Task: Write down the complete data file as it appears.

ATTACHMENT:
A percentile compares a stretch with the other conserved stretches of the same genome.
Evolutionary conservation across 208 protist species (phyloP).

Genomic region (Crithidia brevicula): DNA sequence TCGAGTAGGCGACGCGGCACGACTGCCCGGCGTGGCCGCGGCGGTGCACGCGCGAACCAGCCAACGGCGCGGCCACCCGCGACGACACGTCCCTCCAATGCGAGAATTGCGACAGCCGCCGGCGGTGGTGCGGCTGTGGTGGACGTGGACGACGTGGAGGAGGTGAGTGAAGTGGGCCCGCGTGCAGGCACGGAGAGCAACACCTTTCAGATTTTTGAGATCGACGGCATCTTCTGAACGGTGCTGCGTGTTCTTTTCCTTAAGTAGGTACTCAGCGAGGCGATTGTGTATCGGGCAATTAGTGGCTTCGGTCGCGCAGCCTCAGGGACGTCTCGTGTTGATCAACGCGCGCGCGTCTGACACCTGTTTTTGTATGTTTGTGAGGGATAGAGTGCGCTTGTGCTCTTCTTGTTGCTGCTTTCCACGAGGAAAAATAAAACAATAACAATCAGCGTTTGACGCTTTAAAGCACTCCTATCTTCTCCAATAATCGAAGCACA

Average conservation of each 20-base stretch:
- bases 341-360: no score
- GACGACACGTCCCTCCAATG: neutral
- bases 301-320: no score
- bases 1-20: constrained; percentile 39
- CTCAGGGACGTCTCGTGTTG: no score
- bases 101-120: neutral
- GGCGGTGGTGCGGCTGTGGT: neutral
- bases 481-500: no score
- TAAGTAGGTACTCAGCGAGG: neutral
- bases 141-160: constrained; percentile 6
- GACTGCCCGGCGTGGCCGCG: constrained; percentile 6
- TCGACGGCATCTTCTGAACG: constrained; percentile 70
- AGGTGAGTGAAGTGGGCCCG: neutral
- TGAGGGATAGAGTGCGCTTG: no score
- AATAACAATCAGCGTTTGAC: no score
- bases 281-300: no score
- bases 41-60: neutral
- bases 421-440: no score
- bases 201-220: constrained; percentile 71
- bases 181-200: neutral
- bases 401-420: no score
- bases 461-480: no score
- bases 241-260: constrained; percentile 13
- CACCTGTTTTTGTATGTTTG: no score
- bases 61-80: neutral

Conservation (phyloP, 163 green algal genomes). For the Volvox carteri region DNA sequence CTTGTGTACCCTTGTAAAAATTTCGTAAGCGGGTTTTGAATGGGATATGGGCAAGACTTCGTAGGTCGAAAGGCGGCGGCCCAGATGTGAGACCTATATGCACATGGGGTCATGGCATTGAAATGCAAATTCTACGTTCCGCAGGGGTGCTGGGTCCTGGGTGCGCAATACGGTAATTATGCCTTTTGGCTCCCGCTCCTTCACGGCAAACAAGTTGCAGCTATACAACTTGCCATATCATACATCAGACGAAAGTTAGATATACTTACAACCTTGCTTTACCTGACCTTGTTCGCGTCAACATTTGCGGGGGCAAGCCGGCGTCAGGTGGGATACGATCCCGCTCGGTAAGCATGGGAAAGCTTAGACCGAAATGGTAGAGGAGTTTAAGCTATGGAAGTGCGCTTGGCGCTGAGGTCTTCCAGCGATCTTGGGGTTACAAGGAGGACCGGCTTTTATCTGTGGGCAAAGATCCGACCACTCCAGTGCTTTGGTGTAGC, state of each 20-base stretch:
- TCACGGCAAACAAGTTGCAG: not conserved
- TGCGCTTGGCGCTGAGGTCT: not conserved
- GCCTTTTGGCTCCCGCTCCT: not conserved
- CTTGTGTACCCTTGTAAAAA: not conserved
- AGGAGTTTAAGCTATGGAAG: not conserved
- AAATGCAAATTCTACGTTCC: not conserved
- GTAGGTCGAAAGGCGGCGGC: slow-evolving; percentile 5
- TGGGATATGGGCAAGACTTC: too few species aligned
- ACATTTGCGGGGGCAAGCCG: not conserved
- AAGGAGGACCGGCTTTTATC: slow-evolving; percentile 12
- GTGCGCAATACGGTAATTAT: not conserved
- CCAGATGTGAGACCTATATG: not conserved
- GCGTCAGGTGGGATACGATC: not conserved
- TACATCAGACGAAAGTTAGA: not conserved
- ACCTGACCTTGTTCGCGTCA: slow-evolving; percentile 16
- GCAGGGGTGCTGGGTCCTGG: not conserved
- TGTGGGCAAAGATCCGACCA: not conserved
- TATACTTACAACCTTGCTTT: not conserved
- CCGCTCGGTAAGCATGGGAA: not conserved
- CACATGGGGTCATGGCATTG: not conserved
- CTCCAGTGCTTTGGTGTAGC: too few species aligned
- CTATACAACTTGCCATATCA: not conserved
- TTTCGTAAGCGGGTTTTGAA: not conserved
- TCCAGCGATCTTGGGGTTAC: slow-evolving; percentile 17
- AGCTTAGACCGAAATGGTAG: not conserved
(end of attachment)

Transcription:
A percentile compares a stretch with the other conserved stretches of the same genome.
Evolutionary conservation across 208 protist species (phyloP).

Genomic region (Crithidia brevicula): DNA sequence TCGAGTAGGCGACGCGGCACGACTGCCCGGCGTGGCCGCGGCGGTGCACGCGCGAACCAGCCAACGGCGCGGCCACCCGCGACGACACGTCCCTCCAATGCGAGAATTGCGACAGCCGCCGGCGGTGGTGCGGCTGTGGTGGACGTGGACGACGTGGAGGAGGTGAGTGAAGTGGGCCCGCGTGCAGGCACGGAGAGCAACACCTTTCAGATTTTTGAGATCGACGGCATCTTCTGAACGGTGCTGCGTGTTCTTTTCCTTAAGTAGGTACTCAGCGAGGCGATTGTGTATCGGGCAATTAGTGGCTTCGGTCGCGCAGCCTCAGGGACGTCTCGTGTTGATCAACGCGCGCGCGTCTGACACCTGTTTTTGTATGTTTGTGAGGGATAGAGTGCGCTTGTGCTCTTCTTGTTGCTGCTTTCCACGAGGAAAAATAAAACAATAACAATCAGCGTTTGACGCTTTAAAGCACTCCTATCTTCTCCAATAATCGAAGCACA

Average conservation of each 20-base stretch:
- bases 341-360: no score
- GACGACACGTCCCTCCAATG: neutral
- bases 301-320: no score
- bases 1-20: constrained; percentile 39
- CTCAGGGACGTCTCGTGTTG: no score
- bases 101-120: neutral
- GGCGGTGGTGCGGCTGTGGT: neutral
- bases 481-500: no score
- TAAGTAGGTACTCAGCGAGG: neutral
- bases 141-160: constrained; percentile 6
- GACTGCCCGGCGTGGCCGCG: constrained; percentile 6
- TCGACGGCATCTTCTGAACG: constrained; percentile 70
- AGGTGAGTGAAGTGGGCCCG: neutral
- TGAGGGATAGAGTGCGCTTG: no score
- AATAACAATCAGCGTTTGAC: no score
- bases 281-300: no score
- bases 41-60: neutral
- bases 421-440: no score
- bases 201-220: constrained; percentile 71
- bases 181-200: neutral
- bases 401-420: no score
- bases 461-480: no score
- bases 241-260: constrained; percentile 13
- CACCTGTTTTTGTATGTTTG: no score
- bases 61-80: neutral

Conservation (phyloP, 163 green algal genomes). For the Volvox carteri region DNA sequence CTTGTGTACCCTTGTAAAAATTTCGTAAGCGGGTTTTGAATGGGATATGGGCAAGACTTCGTAGGTCGAAAGGCGGCGGCCCAGATGTGAGACCTATATGCACATGGGGTCATGGCATTGAAATGCAAATTCTACGTTCCGCAGGGGTGCTGGGTCCTGGGTGCGCAATACGGTAATTATGCCTTTTGGCTCCCGCTCCTTCACGGCAAACAAGTTGCAGCTATACAACTTGCCATATCATACATCAGACGAAAGTTAGATATACTTACAACCTTGCTTTACCTGACCTTGTTCGCGTCAACATTTGCGGGGGCAAGCCGGCGTCAGGTGGGATACGATCCCGCTCGGTAAGCATGGGAAAGCTTAGACCGAAATGGTAGAGGAGTTTAAGCTATGGAAGTGCGCTTGGCGCTGAGGTCTTCCAGCGATCTTGGGGTTACAAGGAGGACCGGCTTTTATCTGTGGGCAAAGATCCGACCACTCCAGTGCTTTGGTGTAGC, state of each 20-base stretch:
- TCACGGCAAACAAGTTGCAG: not conserved
- TGCGCTTGGCGCTGAGGTCT: not conserved
- GCCTTTTGGCTCCCGCTCCT: not conserved
- CTTGTGTACCCTTGTAAAAA: not conserved
- AGGAGTTTAAGCTATGGAAG: not conserved
- AAATGCAAATTCTACGTTCC: not conserved
- GTAGGTCGAAAGGCGGCGGC: slow-evolving; percentile 5
- TGGGATATGGGCAAGACTTC: too few species aligned
- ACATTTGCGGGGGCAAGCCG: not conserved
- AAGGAGGACCGGCTTTTATC: slow-evolving; percentile 12
- GTGCGCAATACGGTAATTAT: not conserved
- CCAGATGTGAGACCTATATG: not conserved
- GCGTCAGGTGGGATACGATC: not conserved
- TACATCAGACGAAAGTTAGA: not conserved
- ACCTGACCTTGTTCGCGTCA: slow-evolving; percentile 16
- GCAGGGGTGCTGGGTCCTGG: not conserved
- TGTGGGCAAAGATCCGACCA: not conserved
- TATACTTACAACCTTGCTTT: not conserved
- CCGCTCGGTAAGCATGGGAA: not conserved
- CACATGGGGTCATGGCATTG: not conserved
- CTCCAGTGCTTTGGTGTAGC: too few species aligned
- CTATACAACTTGCCATATCA: not conserved
- TTTCGTAAGCGGGTTTTGAA: not conserved
- TCCAGCGATCTTGGGGTTAC: slow-evolving; percentile 17
- AGCTTAGACCGAAATGGTAG: not conserved